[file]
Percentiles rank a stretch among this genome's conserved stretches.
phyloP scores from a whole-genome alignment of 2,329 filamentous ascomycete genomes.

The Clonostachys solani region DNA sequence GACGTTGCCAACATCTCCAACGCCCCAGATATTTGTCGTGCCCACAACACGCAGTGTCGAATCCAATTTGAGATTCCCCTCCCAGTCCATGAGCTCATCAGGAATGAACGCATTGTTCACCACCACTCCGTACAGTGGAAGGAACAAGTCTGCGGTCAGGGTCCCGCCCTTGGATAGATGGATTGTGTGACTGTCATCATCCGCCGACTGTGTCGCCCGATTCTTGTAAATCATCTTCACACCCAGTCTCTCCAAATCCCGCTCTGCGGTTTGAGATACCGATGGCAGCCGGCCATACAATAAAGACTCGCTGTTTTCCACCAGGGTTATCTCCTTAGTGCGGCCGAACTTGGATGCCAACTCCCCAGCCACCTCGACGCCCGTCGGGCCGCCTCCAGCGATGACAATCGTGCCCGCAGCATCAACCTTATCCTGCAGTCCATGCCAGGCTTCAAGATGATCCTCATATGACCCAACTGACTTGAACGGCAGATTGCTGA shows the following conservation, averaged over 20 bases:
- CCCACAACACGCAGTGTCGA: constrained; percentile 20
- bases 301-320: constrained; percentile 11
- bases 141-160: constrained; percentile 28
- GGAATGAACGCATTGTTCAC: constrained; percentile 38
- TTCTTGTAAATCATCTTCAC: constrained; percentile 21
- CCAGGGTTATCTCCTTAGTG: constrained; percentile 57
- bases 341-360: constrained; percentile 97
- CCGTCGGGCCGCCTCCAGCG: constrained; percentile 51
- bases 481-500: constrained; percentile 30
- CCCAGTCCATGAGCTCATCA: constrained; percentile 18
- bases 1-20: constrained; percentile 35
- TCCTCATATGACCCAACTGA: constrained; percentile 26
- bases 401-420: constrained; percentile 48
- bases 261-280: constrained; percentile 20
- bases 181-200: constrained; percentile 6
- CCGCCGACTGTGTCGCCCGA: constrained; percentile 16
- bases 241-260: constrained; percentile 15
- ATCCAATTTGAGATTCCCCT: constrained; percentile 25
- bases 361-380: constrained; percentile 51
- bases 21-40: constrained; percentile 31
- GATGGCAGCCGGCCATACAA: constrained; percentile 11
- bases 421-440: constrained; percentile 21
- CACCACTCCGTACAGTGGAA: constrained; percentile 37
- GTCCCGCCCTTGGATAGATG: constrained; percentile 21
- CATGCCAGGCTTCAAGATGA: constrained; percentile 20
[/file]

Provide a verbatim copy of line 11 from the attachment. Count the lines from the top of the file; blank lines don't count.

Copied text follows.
- CCGTCGGGCCGCCTCCAGCG: constrained; percentile 51